Researchers at the University of Wolverhampton have developed 3D printable copper-silver alloys that demonstrate superior strength and heat transfer performance in comparison to those that are currently available.
The project was initiated by the increasing industry demand for 3D printable heat transfer materials and devices. The study was led by the Additive Manufacturing of Functional Materials (AMFM) research group who are part of the Centre for Engineering Innovation and Research (CEIR) at the University of Wolverhampton.
Highly reflective materials such as silver and copper are known to be challenging for laser 3D printing processes.
However, establishing this was significant due to the potential enhancements offered by silver and copper alloys in enabling the next generation of aerospace, automotive and biomedical devices. Silver and copper exhibit exceptional thermal properties in comparison to other metals.
Silver has the highest thermal conductivity and thermal diffusivity performance properties of any metal followed closely by copper.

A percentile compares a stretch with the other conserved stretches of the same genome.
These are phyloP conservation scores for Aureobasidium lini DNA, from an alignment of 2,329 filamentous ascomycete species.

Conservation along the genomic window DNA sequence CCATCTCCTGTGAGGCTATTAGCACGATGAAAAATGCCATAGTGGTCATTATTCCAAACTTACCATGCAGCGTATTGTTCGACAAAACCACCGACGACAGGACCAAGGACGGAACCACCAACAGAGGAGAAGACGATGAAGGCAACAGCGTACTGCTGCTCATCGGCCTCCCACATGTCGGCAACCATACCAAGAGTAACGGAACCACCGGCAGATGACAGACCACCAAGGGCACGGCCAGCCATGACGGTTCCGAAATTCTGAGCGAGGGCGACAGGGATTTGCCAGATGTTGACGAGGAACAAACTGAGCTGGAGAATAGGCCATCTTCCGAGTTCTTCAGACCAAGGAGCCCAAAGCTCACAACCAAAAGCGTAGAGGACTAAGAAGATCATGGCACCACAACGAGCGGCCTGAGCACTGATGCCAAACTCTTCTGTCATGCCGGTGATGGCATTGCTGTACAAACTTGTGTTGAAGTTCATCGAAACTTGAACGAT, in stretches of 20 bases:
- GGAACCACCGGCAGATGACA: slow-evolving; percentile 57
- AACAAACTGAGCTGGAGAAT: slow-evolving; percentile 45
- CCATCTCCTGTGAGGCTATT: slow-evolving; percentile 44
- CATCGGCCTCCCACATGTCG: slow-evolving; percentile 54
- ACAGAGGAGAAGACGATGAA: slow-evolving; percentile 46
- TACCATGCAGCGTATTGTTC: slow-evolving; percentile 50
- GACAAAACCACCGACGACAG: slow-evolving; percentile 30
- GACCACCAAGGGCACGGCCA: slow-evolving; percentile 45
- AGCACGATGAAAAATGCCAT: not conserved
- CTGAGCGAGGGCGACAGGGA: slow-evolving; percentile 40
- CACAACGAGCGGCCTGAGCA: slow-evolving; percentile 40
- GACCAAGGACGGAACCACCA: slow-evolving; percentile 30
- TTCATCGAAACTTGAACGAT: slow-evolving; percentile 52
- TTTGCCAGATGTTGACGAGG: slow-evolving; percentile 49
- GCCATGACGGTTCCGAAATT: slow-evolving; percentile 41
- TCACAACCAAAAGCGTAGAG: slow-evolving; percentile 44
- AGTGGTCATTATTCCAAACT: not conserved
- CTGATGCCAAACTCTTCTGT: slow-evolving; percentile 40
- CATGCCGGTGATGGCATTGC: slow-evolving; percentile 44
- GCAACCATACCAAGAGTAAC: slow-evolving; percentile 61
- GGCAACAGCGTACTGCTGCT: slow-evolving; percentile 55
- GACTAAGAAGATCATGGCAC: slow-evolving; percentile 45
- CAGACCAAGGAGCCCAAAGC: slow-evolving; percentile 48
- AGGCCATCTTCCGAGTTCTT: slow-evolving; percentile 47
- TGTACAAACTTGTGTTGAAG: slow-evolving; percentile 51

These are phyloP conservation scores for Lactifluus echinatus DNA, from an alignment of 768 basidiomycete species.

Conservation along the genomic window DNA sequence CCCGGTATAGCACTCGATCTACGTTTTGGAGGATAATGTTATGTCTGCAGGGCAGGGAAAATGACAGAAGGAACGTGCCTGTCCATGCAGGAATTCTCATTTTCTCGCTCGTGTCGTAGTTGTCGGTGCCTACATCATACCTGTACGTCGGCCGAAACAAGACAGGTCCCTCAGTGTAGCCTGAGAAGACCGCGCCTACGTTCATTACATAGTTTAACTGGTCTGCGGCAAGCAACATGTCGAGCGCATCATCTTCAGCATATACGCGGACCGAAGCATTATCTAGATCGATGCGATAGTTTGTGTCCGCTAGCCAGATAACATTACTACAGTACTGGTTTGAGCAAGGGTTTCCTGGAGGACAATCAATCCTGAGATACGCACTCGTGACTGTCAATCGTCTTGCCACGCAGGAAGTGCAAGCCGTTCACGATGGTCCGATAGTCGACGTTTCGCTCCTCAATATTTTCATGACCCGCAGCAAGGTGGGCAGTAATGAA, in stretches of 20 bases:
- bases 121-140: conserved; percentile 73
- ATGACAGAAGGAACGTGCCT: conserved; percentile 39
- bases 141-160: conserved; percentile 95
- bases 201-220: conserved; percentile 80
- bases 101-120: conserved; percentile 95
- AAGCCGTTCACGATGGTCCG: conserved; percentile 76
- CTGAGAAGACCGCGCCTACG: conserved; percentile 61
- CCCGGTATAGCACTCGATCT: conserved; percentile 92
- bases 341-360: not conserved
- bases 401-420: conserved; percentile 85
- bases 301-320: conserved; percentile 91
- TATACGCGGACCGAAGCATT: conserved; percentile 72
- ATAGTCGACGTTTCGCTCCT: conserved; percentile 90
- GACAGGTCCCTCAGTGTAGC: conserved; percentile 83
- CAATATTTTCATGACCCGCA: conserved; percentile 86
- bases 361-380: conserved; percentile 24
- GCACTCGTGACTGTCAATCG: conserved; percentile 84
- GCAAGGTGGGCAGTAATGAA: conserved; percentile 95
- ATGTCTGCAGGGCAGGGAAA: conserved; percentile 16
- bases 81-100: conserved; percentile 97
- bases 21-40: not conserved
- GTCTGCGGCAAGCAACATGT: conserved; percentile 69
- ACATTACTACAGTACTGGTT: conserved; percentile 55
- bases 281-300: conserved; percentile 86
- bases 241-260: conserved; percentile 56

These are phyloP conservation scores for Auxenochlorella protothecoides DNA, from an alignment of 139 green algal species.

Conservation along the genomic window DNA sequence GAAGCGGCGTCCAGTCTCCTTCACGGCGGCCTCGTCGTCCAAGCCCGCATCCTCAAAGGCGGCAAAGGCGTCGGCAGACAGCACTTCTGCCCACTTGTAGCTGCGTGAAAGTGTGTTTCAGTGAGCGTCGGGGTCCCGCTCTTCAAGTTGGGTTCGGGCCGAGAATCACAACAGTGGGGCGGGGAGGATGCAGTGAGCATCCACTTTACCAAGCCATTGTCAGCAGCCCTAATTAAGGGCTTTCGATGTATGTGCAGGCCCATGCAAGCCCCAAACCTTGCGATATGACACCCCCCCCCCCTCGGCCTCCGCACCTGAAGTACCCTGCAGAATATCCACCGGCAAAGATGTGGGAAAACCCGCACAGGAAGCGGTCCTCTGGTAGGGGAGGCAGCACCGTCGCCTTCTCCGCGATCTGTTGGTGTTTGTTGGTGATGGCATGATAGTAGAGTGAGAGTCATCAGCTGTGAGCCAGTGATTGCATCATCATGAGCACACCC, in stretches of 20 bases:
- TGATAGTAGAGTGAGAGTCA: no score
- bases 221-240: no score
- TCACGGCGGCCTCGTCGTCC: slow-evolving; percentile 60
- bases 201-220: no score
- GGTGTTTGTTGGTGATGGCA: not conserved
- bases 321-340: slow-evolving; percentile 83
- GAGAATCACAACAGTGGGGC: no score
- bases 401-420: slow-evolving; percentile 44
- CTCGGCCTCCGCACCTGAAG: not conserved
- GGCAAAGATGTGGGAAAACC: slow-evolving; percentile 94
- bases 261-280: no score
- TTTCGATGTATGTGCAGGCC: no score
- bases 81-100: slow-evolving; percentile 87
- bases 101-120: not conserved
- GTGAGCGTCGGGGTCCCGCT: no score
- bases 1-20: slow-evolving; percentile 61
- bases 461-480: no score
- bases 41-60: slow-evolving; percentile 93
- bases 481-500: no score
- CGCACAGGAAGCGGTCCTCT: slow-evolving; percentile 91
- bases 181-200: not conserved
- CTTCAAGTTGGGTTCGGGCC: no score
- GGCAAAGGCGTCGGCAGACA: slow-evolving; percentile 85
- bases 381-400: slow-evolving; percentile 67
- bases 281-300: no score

However, the high reflectivity and desired thermal conductive properties create challenges for laser 3D printing due to laser energy reflection and heat dissipation hindering material meltpool generation. The research showed that the copper-silver alloys significantly outperform 3D printed pure silver, pure copper and all commercially available copper materials evaluated.
The research team, whose expertise comprise additive manufacturing (3D printing) material and process development, have been investigating combining functional materials with developments in design tools and 3D printing to create high performance 3D printable alloys and devices that show potential for healthcare, automotive, aerospace, and renewable energy applications.